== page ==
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    Allergo Journal: interdisziplinäre Zeitschrift für Allergologie und Umweltmedizin: Organ der Deutschen Gesellschaft für Allergie- und Immunitätsforschung 04/2012; 21(3):187-193. DOI:10.1007/s15007-012-0078-8
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    ABSTRACT: Objective. To study the complications of sinusitis in a referral hospital and the outcome of the treatment according to the type of complication. Methods. A retrospective study was performed on patients with sinusitis who were admitted to a referral hospital from 2003 to 2012. The data for the sinusitis patients who had complications were reviewed. Results and Discussion. Eighty-five patients were included in the study, of whom 50 were male (58.8%). Fourteen of the cases were less than 15 years old, and 27 of the patients (31.7%) had more than one type of complication. The most common complication was of the orbital type (100% in the children, 38% in the adults). After the treatment, all of the children and 45 of the adults (63.4%) recovered, eight of the adult patients died (11.3%), and 18 of the adults were cured with morbidity (25.3%). The patients with more numerous complications had poorer outcomes. When the types of complications were compared (adjusted for age, gender, and comorbidities), the intracranial complication was the only one that was statistically significant for mortality. Conclusion. The outcomes of the treatment depended on the number and type of complications, with the poorest results achieved in cases of intracranial complications.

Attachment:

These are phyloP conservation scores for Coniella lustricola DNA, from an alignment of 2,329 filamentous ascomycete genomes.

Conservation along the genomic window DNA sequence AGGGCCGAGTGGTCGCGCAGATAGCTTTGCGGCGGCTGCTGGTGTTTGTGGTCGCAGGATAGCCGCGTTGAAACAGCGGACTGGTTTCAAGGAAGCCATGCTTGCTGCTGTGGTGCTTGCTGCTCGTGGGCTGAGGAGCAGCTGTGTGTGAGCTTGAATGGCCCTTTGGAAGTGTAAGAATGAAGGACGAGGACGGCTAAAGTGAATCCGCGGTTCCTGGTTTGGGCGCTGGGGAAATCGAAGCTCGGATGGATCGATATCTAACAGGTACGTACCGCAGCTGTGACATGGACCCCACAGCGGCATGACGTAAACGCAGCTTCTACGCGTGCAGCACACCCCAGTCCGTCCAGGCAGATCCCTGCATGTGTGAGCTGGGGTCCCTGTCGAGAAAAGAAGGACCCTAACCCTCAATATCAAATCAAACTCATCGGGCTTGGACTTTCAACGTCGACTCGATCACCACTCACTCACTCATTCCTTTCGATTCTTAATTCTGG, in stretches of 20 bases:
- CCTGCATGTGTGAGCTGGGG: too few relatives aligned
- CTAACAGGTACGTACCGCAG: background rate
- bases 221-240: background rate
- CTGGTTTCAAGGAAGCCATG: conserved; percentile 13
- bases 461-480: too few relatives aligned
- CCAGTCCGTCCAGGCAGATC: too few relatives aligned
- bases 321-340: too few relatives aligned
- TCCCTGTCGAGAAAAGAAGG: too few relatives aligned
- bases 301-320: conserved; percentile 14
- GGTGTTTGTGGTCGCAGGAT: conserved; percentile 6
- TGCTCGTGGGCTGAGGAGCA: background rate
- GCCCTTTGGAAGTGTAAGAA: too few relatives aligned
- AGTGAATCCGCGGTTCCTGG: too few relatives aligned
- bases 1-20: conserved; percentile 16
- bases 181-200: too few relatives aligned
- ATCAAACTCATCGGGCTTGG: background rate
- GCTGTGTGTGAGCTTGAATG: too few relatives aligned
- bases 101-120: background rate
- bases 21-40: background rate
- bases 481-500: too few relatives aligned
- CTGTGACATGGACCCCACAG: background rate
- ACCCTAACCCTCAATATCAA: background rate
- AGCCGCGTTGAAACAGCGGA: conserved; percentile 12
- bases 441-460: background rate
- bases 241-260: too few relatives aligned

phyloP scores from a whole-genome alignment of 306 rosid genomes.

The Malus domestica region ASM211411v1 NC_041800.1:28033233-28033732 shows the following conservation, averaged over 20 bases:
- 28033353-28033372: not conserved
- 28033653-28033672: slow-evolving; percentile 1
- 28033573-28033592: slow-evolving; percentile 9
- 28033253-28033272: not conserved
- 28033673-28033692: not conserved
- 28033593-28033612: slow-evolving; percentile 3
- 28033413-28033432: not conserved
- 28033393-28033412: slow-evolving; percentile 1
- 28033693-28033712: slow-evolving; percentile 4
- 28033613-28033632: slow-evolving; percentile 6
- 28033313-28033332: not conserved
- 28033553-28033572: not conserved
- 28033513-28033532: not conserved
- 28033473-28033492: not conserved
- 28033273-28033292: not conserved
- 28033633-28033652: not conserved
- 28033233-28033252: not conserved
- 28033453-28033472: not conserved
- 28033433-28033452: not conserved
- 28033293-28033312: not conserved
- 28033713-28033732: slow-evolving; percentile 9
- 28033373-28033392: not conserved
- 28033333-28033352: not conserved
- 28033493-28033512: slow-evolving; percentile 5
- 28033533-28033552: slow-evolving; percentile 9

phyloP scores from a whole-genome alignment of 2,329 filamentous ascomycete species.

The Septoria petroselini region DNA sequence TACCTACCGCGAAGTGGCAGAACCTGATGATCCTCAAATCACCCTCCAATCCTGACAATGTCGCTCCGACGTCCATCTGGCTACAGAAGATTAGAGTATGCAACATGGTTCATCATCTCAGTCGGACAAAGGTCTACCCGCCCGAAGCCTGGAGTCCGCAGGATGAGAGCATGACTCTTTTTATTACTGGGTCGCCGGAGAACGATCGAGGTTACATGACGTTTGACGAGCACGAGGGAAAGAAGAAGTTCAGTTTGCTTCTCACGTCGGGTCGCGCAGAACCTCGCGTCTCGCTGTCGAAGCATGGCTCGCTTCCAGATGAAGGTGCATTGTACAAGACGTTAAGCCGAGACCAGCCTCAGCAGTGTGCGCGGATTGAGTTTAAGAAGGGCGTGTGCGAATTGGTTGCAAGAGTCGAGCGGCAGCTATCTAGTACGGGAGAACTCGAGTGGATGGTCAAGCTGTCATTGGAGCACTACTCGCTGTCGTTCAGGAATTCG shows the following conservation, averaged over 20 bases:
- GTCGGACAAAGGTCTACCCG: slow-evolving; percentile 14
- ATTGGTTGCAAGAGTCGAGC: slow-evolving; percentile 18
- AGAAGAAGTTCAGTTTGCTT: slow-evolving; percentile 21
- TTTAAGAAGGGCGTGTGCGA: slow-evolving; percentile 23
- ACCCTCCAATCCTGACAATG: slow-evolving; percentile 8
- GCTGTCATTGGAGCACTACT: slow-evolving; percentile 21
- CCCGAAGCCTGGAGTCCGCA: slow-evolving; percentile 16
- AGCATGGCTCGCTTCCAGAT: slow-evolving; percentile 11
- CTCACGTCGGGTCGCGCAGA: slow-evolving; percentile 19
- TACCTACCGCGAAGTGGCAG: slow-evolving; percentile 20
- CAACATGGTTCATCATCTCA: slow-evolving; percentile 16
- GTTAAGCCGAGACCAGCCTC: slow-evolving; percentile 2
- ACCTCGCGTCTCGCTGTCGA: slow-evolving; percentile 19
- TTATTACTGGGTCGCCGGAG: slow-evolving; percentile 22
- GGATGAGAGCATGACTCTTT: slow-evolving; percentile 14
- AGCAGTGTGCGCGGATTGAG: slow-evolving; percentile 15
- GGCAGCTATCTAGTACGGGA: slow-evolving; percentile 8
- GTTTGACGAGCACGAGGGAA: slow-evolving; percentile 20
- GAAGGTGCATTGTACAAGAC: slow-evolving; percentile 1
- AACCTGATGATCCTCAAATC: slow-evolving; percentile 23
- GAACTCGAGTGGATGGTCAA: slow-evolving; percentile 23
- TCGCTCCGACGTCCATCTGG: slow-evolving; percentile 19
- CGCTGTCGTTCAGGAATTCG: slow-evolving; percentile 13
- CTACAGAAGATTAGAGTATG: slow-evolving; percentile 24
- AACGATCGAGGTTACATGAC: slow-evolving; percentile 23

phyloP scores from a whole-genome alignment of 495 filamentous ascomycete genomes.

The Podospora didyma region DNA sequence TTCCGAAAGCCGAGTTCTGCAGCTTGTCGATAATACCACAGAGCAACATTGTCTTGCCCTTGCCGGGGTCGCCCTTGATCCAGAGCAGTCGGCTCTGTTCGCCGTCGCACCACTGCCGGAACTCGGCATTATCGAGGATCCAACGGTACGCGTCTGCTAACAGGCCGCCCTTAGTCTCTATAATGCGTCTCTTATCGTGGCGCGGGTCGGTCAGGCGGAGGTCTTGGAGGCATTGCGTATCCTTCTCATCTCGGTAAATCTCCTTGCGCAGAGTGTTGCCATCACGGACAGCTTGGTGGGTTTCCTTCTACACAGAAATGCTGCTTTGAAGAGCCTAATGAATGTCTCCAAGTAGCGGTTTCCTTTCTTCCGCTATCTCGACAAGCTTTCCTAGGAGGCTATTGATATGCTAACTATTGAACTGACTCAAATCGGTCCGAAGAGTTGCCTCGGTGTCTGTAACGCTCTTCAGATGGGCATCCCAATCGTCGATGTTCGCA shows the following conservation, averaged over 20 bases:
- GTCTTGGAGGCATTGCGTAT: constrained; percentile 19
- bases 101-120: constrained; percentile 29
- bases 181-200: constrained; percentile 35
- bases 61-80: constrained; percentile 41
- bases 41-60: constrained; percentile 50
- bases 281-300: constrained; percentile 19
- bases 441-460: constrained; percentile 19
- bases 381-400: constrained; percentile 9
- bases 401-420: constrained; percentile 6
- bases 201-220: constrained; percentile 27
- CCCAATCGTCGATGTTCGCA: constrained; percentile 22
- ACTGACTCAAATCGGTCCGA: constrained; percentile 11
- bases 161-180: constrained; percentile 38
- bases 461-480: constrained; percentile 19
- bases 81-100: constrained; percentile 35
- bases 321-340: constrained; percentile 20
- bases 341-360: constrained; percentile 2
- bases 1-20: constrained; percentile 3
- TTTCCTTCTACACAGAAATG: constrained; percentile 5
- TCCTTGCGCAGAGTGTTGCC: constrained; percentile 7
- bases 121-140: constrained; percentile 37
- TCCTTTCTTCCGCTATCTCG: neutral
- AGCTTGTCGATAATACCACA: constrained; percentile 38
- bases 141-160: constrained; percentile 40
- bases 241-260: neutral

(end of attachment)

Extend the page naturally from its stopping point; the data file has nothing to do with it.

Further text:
International Journal of Otolaryngology 02/2015; 2015:1-5. DOI:10.1155/2015/709302